Recently, Gov. McKee signed into law a bill that requires Rhode Island’s public schools to teach Black Heritage and history curriculum that was developed over seven years by the Black Heritage Society, Rhode Island College, and the Rhode Island Historical Society. 

Keith Stokes

Keith Stokes, vice president of the Black Heritage Society, and a key figure in developing the curriculum, joined WhatsUpNewp for a live virtual video conversation to discuss the curriculum and its importance for all Rhode Island students.

“It took 400 years to get here,” Stokes said upon McKee’s signing the legislation into law.

The curriculum will explore the early years of enslavement, the roles that Black Rhode Islanders played in the Revolutionary and Civil Wars, Reconstruction, the great migration north and onward.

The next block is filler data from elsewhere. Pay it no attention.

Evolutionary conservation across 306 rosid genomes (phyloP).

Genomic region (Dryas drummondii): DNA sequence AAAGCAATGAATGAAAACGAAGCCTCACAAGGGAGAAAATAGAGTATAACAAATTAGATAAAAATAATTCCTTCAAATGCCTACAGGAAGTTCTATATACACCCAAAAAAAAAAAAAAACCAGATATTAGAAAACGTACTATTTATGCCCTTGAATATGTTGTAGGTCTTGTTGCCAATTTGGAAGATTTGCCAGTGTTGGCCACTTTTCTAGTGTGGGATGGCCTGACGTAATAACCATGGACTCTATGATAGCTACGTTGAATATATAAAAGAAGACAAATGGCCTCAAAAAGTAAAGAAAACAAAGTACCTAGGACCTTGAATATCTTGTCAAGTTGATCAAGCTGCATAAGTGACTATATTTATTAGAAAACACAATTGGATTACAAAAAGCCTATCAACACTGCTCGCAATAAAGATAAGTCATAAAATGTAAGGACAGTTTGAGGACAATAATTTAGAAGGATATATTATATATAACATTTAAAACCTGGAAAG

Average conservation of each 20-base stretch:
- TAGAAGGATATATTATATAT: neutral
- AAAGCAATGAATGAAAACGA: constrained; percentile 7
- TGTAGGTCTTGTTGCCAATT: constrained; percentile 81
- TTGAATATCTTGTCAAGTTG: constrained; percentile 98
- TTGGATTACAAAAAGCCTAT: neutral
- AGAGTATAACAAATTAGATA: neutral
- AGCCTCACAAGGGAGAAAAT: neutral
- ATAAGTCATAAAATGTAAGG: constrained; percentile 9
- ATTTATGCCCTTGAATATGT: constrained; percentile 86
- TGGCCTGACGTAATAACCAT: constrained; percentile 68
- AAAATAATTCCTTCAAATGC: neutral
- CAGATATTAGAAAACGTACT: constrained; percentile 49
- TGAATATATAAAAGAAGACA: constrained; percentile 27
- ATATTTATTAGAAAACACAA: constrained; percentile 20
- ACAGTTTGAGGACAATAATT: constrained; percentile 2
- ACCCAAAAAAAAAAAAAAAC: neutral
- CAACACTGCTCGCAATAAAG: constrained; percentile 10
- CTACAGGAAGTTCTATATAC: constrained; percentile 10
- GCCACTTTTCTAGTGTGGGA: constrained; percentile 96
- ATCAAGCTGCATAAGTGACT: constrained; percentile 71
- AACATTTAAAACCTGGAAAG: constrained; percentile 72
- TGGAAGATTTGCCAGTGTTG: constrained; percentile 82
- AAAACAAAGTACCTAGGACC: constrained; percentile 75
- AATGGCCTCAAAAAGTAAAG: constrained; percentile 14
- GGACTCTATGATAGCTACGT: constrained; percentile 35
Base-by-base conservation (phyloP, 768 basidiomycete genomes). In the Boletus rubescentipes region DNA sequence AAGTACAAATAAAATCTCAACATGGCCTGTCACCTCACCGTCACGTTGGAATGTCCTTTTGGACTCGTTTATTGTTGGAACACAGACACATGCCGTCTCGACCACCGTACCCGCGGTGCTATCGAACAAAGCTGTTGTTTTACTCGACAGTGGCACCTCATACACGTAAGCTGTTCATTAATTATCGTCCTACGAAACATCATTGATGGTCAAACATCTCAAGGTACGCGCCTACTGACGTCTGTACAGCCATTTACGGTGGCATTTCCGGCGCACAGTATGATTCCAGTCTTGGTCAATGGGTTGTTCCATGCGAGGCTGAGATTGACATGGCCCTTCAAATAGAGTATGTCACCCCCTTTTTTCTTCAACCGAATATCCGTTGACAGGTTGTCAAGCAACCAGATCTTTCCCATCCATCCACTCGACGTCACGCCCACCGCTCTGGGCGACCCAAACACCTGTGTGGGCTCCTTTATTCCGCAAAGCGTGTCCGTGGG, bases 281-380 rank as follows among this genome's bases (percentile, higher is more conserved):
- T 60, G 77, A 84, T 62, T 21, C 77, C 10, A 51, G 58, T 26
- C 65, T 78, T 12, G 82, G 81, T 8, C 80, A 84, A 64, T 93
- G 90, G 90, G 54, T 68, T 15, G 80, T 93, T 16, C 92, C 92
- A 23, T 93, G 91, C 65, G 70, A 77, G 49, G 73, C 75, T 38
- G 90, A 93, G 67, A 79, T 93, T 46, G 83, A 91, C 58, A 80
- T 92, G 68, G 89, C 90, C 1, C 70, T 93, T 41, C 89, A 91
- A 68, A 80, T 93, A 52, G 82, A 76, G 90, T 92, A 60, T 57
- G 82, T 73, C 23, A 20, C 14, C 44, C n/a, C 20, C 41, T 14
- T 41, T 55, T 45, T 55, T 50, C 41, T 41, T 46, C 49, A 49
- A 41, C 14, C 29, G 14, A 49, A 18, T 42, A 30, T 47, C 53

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Frank Prosnitz

Frank Prosnitz brings to WhatsUpNewp several years in journalism, including 10 as editor of the Providence (RI) Business News and 14 years as a reporter and bureau manager at the Providence (RI) Journal. Prosnitz began his journalism career as a sportswriter at the Asbury Park (NJ) Press, moving to The News Tribune (Woodbridge, NJ), before joining the Providence Journal. Prosnitz hosts the Morning Show on WLBQ radio (Westerly), 7 a.m. to 9 a.m. Monday through Friday, and It’s Your Business, also on WBLQ, Monday and Tuesday, 9 a.m. to 10 a.m.

Prosnitz has twice won Best in Business Awards from the national Society of American Business Editors and Writers (SABEW), twice was named Media Advocate of the Year by the Small Business Administration, won an investigative reporter’s award from the New England Press Association, and newswriting award from the Rhode Island Press Association.